If the Cap Fits: Reform of European Climate Policy and the EU Emissions Trading Scheme
The EU’s flagship climate change scheme risks falling apart without radical overhaul.
If the Cap Fits, says that the Emissions Trading Scheme (ETS) is currently too weak, which could lead to a surge in new coal generation. It will also fail to meet the European Union’s own carbon reduction objectives.
The paper argues that a more ambitious cap on Europe’s emissions is essential. It calls for extending the ETS cap out to 2035 to provide investors with greater long term clarity. The EU should at the same time extend its carbon emissions reduction target from 40% by 2030 to 55% by 2035. Current plans would only achieve a 70% cut in emissions by 2050, far less than the 80-95% level of ambition set out in the 2050 Roadmap.
Further reform beyond a more ambitious cap is also imperative if the scheme is to deliver cost-effective carbon reductions. The report also recommends:
- The EU should avoid adding further pointless and expensive targets for renewable energy for 2030. The 2020 Renewable Energy Target has cost far more than cutting emissions through the ETS, unnecessarily raising consumer bills. With prices in the ETS as low as €3 to cut a tonne of CO2, renewable energy targets are forcing UK billpayers to pay 30 times as much (€90 a tonne).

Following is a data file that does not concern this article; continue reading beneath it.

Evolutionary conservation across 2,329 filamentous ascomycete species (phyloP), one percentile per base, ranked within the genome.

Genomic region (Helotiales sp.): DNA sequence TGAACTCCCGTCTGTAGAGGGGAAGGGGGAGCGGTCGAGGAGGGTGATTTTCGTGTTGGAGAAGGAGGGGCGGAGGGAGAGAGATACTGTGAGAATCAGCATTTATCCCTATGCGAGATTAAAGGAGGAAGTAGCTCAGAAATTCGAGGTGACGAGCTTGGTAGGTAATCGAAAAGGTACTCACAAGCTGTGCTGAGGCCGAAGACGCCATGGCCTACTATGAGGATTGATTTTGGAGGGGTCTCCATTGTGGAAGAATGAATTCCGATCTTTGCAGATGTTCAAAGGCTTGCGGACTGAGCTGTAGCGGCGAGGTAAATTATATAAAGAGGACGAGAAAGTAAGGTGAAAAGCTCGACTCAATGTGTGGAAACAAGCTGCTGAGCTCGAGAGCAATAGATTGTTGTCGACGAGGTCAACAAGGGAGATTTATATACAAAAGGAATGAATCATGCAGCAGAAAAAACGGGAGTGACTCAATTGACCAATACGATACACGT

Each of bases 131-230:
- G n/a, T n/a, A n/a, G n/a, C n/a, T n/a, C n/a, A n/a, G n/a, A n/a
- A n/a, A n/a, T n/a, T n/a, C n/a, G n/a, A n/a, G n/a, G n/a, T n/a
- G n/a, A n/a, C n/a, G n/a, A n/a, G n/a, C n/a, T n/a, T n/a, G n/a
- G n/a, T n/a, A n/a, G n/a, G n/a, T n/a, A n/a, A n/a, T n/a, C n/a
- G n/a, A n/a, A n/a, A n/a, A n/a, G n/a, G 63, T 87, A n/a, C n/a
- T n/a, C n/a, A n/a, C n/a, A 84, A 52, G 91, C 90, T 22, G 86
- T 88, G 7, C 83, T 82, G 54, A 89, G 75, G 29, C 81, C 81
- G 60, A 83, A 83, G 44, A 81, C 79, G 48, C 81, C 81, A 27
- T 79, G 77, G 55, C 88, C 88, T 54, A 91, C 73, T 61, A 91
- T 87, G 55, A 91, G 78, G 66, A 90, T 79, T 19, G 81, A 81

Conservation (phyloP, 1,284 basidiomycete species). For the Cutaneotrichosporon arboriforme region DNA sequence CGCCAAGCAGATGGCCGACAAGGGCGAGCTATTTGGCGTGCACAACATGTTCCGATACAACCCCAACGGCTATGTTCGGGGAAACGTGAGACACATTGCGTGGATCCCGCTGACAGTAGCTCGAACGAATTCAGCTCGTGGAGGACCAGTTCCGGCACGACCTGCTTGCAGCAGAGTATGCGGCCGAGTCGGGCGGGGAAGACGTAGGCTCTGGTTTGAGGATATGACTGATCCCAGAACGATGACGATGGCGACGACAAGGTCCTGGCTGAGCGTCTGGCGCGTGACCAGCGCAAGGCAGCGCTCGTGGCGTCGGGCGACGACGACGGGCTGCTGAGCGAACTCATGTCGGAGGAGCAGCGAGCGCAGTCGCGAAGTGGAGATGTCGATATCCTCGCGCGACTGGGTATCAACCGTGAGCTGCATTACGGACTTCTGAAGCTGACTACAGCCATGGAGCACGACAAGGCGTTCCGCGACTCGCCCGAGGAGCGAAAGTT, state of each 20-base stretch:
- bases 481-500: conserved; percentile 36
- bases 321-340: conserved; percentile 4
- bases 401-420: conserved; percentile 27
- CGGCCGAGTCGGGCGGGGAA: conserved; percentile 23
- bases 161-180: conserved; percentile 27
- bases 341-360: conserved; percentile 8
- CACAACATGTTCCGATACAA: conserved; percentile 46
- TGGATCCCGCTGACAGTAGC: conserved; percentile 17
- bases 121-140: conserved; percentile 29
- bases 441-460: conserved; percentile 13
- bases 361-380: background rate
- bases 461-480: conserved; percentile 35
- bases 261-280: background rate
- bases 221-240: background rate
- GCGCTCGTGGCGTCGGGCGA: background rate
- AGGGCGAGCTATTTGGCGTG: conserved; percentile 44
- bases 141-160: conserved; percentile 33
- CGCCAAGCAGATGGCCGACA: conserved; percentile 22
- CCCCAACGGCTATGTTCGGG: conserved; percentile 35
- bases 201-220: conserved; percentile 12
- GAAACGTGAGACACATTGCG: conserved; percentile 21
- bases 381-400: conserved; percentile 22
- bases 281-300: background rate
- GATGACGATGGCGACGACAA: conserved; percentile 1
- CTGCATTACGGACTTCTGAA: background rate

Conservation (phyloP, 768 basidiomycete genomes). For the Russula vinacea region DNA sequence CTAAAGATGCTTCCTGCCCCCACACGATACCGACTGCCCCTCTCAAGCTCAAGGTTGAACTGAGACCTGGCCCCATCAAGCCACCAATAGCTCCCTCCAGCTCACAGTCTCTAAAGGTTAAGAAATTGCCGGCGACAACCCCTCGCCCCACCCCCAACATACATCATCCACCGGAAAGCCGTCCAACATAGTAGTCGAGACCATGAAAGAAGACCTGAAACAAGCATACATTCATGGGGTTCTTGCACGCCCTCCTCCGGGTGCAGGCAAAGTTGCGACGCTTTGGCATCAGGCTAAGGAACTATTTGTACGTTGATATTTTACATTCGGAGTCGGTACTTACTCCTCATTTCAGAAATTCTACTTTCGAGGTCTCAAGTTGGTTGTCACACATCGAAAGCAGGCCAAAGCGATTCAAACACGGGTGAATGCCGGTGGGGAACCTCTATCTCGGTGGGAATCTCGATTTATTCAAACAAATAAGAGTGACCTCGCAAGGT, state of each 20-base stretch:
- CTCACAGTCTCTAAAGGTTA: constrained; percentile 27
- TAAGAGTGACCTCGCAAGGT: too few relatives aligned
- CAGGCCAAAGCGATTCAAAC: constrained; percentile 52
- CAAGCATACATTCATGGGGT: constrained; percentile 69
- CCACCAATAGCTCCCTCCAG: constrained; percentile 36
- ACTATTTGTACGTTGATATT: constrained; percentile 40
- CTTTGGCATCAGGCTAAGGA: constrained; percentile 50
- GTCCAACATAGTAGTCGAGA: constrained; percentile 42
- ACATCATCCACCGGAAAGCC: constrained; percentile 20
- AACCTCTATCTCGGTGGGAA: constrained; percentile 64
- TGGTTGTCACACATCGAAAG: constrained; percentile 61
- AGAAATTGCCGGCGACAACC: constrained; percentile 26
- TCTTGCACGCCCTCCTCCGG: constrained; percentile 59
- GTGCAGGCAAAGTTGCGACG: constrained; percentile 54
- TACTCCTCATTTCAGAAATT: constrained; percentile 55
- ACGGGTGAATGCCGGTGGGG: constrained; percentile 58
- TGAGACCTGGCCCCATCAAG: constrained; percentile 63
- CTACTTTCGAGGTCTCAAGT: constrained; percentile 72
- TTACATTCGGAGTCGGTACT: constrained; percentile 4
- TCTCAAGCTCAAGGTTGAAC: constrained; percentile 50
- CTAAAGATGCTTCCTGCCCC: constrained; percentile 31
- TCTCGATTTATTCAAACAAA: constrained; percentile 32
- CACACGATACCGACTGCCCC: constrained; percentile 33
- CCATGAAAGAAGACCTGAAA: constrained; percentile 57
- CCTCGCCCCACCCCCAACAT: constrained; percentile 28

- An independent agency, similar to the UK’s Committee on Climate Change, should be set up. This body would act independently from the EU Commission and provide advice on short term interventions in the market. The advisory body would recommend changes on a pre-established timetable and against a clearly defined set of criteria.
- The EU should cap emissions further into the future to provide investors with greater long-term clarity. In the past, the ETS has given at most 11 years of certainty. The report calls for the caps to be set up to 20 years into the future to ensure the ETS timing matches the timescale of energy infrastructure investments and the support provided through government subsidies.
The report comes as MEPs resume deliberations over the future of the ETS. The European Parliament’s Environment Committee is this week re-considering proposals for ‘backloading’, whereby some emissions allowances will temporarily be withheld from auction, in a bid to raise the price of carbon.